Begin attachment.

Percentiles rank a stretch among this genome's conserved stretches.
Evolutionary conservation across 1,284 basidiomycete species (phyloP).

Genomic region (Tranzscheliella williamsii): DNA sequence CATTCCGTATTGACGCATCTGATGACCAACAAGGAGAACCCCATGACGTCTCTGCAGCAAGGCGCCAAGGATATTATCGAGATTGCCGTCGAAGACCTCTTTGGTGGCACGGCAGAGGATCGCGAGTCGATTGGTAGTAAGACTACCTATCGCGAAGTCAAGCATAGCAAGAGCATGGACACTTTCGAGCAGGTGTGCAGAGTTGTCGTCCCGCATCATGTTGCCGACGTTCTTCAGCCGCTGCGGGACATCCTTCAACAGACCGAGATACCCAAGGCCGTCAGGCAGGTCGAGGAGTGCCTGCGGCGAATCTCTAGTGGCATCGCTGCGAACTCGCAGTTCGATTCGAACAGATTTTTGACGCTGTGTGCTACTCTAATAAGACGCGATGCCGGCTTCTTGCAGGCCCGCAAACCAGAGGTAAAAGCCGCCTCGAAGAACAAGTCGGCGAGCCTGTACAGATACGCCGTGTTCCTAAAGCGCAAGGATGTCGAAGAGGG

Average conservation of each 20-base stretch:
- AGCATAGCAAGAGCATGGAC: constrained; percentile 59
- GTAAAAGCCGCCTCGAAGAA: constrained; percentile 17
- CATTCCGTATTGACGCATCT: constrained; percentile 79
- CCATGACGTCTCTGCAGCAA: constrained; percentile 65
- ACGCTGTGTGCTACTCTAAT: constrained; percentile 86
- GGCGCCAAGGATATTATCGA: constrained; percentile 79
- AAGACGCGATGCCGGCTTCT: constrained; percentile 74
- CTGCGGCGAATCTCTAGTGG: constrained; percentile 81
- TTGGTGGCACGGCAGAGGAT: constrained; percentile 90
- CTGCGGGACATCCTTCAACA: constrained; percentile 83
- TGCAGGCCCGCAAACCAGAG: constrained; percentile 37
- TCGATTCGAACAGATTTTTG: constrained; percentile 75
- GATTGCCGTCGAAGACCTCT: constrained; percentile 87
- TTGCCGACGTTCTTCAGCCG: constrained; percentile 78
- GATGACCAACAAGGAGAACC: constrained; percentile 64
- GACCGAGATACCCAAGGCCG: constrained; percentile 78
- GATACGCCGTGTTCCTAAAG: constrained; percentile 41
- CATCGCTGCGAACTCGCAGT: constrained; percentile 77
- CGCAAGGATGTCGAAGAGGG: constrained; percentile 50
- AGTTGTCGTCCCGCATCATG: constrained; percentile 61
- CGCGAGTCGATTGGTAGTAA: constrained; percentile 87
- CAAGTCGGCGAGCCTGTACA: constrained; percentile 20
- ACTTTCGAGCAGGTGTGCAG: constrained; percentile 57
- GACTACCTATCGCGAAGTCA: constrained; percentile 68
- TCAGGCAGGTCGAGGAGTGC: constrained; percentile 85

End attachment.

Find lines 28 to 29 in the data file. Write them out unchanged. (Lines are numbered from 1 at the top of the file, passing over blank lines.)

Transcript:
- GACTACCTATCGCGAAGTCA: constrained; percentile 68
- TCAGGCAGGTCGAGGAGTGC: constrained; percentile 85